Built early last century, the Trieste-Salario-Pinciano-Parioli district is today a beautiful residential area, perfect for shopping, dining, visit archeological and historical attractions like churches and catacombs, or have a charming and pleasant walk in the public parks of Villa Borghese, Villa Torlonia and Villa Ada:
Villa Borghese garden and the Galleria Borghese museum: a large landscape garden in the naturalistic English manner, built by the architect Flaminio Ponzio, developing sketches by Cardinal Scipione Borghese, nephew of Pope Paul V, who used it as a villa suburbana, a party villa, at the edge of Rome, and to house his art collection. The large landscape park contains several villas. The Spanish Steps lead up to this park, and there is another entrance at the Porte del Popolo by Piazza del Popolo. The Pincio (the Pincian Hill of ancient Rome), in the south part of the park, offers one of the greatest views over Rome. The Galleria Borghese is housed in the Villa itself and houses a substantial part of the Borghese collection of sculptures and antiquities by Gian Lorenzo Bernini and Antonio Canova and paintings by Titian, Raphael and Caravaggio.
Villa Torlonia garden and its museums: just 5 minutes walking from the apartments, is the most recent of the villas belonging to Rome’s nobility, still retains a particular fascination due to the originality of its English-style garden, and to the unexpectedly large number of buildings and garden furniture in the grounds. Bought in 1797 by the Prince Giovanni Torlonia and subsequently transformed into a monumental complex (restoration being entrusted to the neo-Classic architect Giuseppe Valadier), it came into the news and into history as “Mussolini’s house”. The Villa was bought by the Municipality of Rome in 1977 and a year later it was opened to the public. A series of restoration projects was initiated in the 1990s in both the park and buildings and once the upcoming restoration of the Theatre and Moorish Conservatory have been completed, Villa Torlonia will have been returned to its original splendor. The main attractions of the site are the Casino Nobile (the home of the Villa Museum and the collection of works by the Roman School), the Casino dei Principi (used for exhibitions and the home of the Roman School Archive), and the Museum of the Casina delle Civette.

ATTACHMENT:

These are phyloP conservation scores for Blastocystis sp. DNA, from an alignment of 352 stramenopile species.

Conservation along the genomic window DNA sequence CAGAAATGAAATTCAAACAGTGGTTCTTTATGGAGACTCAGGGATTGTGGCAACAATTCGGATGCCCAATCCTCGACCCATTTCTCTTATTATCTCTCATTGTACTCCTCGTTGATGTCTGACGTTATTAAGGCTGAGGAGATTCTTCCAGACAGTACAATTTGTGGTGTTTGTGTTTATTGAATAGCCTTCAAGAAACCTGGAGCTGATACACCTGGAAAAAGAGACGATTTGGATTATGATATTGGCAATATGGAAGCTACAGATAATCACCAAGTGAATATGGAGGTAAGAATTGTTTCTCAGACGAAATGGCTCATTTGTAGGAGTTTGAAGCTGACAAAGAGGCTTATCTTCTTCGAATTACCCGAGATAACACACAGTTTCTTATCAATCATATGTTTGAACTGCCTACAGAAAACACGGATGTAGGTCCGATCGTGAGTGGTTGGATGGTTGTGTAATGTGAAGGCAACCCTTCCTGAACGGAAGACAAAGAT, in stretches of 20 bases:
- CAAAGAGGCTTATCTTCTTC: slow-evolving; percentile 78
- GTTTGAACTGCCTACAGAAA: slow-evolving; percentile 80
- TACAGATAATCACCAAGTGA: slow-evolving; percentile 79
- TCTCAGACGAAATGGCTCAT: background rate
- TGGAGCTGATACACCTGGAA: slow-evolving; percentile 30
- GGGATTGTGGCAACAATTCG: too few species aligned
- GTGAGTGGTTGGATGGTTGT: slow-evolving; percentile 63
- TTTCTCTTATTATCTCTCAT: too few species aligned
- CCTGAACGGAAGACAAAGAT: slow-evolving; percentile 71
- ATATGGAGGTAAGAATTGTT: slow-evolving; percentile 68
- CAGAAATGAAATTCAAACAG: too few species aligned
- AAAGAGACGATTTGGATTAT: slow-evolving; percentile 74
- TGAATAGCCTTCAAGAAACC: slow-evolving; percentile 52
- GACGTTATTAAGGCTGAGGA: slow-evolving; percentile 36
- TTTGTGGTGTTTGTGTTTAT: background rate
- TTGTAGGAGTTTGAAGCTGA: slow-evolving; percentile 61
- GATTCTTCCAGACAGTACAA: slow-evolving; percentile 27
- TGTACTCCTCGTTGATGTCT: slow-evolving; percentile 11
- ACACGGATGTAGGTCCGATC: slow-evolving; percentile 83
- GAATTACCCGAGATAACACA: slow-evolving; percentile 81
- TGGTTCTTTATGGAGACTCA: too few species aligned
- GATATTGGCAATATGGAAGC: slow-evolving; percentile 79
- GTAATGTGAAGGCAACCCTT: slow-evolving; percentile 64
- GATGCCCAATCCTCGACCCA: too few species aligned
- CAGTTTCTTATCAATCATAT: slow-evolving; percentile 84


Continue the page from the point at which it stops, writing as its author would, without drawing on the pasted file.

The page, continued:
Villa Ada park: its core is the wonderfully green park of Villa Ada, a popular spot for joggers, dotted with ponds and small lakes. The villa itself, once the private residence of King Vittorio Emanuele III, today houses the Egyptian Embassy. In summer, the park is the venue for open-air concerts of the “Rome meets the World” Music Festival. Villa Ada is the richest park in Rome from the standpoint of the fauna and the environment is: cypresses, pines and dwarf palm trees, but also a roller-skating track and facilities for jogging and fitness exercises make it one of the most loved and visited parks of Rome.
Discover the history and magic of the Coppedè district